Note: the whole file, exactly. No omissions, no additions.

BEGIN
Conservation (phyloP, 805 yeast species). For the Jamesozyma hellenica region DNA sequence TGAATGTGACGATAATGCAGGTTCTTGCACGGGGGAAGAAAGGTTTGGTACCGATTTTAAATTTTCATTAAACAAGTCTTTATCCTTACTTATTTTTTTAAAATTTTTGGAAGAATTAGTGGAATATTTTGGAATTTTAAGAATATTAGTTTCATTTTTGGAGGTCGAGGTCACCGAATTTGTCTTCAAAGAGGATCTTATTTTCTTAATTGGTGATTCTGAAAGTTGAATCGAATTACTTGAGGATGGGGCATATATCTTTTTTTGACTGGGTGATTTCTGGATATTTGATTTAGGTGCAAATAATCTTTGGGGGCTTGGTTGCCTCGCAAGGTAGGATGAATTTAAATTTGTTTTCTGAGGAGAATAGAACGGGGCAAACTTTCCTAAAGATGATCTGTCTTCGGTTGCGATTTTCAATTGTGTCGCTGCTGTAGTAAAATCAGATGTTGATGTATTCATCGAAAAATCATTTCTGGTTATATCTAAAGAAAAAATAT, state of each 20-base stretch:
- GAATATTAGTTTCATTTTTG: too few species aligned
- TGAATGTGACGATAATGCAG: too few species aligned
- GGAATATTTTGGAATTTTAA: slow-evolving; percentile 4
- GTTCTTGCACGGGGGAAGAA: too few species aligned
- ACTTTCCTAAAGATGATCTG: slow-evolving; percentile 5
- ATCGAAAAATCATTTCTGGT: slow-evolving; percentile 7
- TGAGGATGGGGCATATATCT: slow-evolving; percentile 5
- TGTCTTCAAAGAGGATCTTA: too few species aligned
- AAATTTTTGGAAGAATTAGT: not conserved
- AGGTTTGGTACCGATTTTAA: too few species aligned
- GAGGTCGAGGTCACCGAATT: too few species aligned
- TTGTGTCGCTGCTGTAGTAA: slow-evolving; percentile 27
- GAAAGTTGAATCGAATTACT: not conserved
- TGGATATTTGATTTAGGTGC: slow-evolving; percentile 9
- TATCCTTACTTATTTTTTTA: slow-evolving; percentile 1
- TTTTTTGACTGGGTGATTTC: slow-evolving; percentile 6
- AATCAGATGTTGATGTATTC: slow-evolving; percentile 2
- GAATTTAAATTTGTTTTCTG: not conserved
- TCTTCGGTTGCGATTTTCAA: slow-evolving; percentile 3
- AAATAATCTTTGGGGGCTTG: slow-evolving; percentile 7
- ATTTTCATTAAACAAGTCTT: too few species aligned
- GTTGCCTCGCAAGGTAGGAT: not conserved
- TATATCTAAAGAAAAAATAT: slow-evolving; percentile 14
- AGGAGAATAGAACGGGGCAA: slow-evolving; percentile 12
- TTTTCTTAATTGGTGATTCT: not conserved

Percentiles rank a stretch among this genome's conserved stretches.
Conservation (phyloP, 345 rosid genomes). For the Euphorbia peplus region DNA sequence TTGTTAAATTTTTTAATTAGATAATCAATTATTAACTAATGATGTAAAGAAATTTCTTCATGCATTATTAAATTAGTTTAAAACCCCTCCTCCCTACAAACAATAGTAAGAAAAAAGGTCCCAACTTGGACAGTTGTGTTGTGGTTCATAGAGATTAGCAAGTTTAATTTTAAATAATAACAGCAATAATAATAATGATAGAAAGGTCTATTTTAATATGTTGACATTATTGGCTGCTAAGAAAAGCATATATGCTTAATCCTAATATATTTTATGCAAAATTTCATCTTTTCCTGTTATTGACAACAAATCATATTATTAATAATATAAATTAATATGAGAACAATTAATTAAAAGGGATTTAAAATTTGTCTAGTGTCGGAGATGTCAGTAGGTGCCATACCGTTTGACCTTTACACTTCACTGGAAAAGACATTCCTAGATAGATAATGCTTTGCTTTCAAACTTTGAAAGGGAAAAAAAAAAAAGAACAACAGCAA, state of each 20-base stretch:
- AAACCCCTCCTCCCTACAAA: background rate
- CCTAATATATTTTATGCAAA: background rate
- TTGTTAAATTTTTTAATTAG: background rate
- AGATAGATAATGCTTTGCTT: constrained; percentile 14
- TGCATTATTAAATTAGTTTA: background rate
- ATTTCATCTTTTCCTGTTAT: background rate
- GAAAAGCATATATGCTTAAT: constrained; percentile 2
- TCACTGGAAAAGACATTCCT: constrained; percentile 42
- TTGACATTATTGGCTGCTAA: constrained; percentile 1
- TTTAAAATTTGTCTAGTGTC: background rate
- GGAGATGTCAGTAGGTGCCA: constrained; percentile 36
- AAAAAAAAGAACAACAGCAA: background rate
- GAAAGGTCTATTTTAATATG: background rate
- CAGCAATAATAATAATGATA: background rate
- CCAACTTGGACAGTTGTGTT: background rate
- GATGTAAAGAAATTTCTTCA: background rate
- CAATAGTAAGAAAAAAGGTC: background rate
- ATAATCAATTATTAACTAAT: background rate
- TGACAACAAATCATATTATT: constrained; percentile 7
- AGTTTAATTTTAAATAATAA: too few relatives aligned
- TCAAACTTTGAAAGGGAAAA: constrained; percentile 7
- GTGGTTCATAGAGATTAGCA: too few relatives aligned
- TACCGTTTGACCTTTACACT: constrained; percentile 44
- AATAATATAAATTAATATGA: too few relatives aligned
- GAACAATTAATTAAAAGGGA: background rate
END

Conservation (phyloP, 805 yeast species). For the Jamesozyma hellenica region DNA sequence TGAATGTGACGATAATGCAGGTTCTTGCACGGGGGAAGAAAGGTTTGGTACCGATTTTAAATTTTCATTAAACAAGTCTTTATCCTTACTTATTTTTTTAAAATTTTTGGAAGAATTAGTGGAATATTTTGGAATTTTAAGAATATTAGTTTCATTTTTGGAGGTCGAGGTCACCGAATTTGTCTTCAAAGAGGATCTTATTTTCTTAATTGGTGATTCTGAAAGTTGAATCGAATTACTTGAGGATGGGGCATATATCTTTTTTTGACTGGGTGATTTCTGGATATTTGATTTAGGTGCAAATAATCTTTGGGGGCTTGGTTGCCTCGCAAGGTAGGATGAATTTAAATTTGTTTTCTGAGGAGAATAGAACGGGGCAAACTTTCCTAAAGATGATCTGTCTTCGGTTGCGATTTTCAATTGTGTCGCTGCTGTAGTAAAATCAGATGTTGATGTATTCATCGAAAAATCATTTCTGGTTATATCTAAAGAAAAAATAT, state of each 20-base stretch:
- GAATATTAGTTTCATTTTTG: too few species aligned
- TGAATGTGACGATAATGCAG: too few species aligned
- GGAATATTTTGGAATTTTAA: slow-evolving; percentile 4
- GTTCTTGCACGGGGGAAGAA: too few species aligned
- ACTTTCCTAAAGATGATCTG: slow-evolving; percentile 5
- ATCGAAAAATCATTTCTGGT: slow-evolving; percentile 7
- TGAGGATGGGGCATATATCT: slow-evolving; percentile 5
- TGTCTTCAAAGAGGATCTTA: too few species aligned
- AAATTTTTGGAAGAATTAGT: not conserved
- AGGTTTGGTACCGATTTTAA: too few species aligned
- GAGGTCGAGGTCACCGAATT: too few species aligned
- TTGTGTCGCTGCTGTAGTAA: slow-evolving; percentile 27
- GAAAGTTGAATCGAATTACT: not conserved
- TGGATATTTGATTTAGGTGC: slow-evolving; percentile 9
- TATCCTTACTTATTTTTTTA: slow-evolving; percentile 1
- TTTTTTGACTGGGTGATTTC: slow-evolving; percentile 6
- AATCAGATGTTGATGTATTC: slow-evolving; percentile 2
- GAATTTAAATTTGTTTTCTG: not conserved
- TCTTCGGTTGCGATTTTCAA: slow-evolving; percentile 3
- AAATAATCTTTGGGGGCTTG: slow-evolving; percentile 7
- ATTTTCATTAAACAAGTCTT: too few species aligned
- GTTGCCTCGCAAGGTAGGAT: not conserved
- TATATCTAAAGAAAAAATAT: slow-evolving; percentile 14
- AGGAGAATAGAACGGGGCAA: slow-evolving; percentile 12
- TTTTCTTAATTGGTGATTCT: not conserved

Percentiles rank a stretch among this genome's conserved stretches.
Conservation (phyloP, 345 rosid genomes). For the Euphorbia peplus region DNA sequence TTGTTAAATTTTTTAATTAGATAATCAATTATTAACTAATGATGTAAAGAAATTTCTTCATGCATTATTAAATTAGTTTAAAACCCCTCCTCCCTACAAACAATAGTAAGAAAAAAGGTCCCAACTTGGACAGTTGTGTTGTGGTTCATAGAGATTAGCAAGTTTAATTTTAAATAATAACAGCAATAATAATAATGATAGAAAGGTCTATTTTAATATGTTGACATTATTGGCTGCTAAGAAAAGCATATATGCTTAATCCTAATATATTTTATGCAAAATTTCATCTTTTCCTGTTATTGACAACAAATCATATTATTAATAATATAAATTAATATGAGAACAATTAATTAAAAGGGATTTAAAATTTGTCTAGTGTCGGAGATGTCAGTAGGTGCCATACCGTTTGACCTTTACACTTCACTGGAAAAGACATTCCTAGATAGATAATGCTTTGCTTTCAAACTTTGAAAGGGAAAAAAAAAAAAGAACAACAGCAA, state of each 20-base stretch:
- AAACCCCTCCTCCCTACAAA: background rate
- CCTAATATATTTTATGCAAA: background rate
- TTGTTAAATTTTTTAATTAG: background rate
- AGATAGATAATGCTTTGCTT: constrained; percentile 14
- TGCATTATTAAATTAGTTTA: background rate
- ATTTCATCTTTTCCTGTTAT: background rate
- GAAAAGCATATATGCTTAAT: constrained; percentile 2
- TCACTGGAAAAGACATTCCT: constrained; percentile 42
- TTGACATTATTGGCTGCTAA: constrained; percentile 1
- TTTAAAATTTGTCTAGTGTC: background rate
- GGAGATGTCAGTAGGTGCCA: constrained; percentile 36
- AAAAAAAAGAACAACAGCAA: background rate
- GAAAGGTCTATTTTAATATG: background rate
- CAGCAATAATAATAATGATA: background rate
- CCAACTTGGACAGTTGTGTT: background rate
- GATGTAAAGAAATTTCTTCA: background rate
- CAATAGTAAGAAAAAAGGTC: background rate
- ATAATCAATTATTAACTAAT: background rate
- TGACAACAAATCATATTATT: constrained; percentile 7
- AGTTTAATTTTAAATAATAA: too few relatives aligned
- TCAAACTTTGAAAGGGAAAA: constrained; percentile 7
- GTGGTTCATAGAGATTAGCA: too few relatives aligned
- TACCGTTTGACCTTTACACT: constrained; percentile 44
- AATAATATAAATTAATATGA: too few relatives aligned
- GAACAATTAATTAAAAGGGA: background rate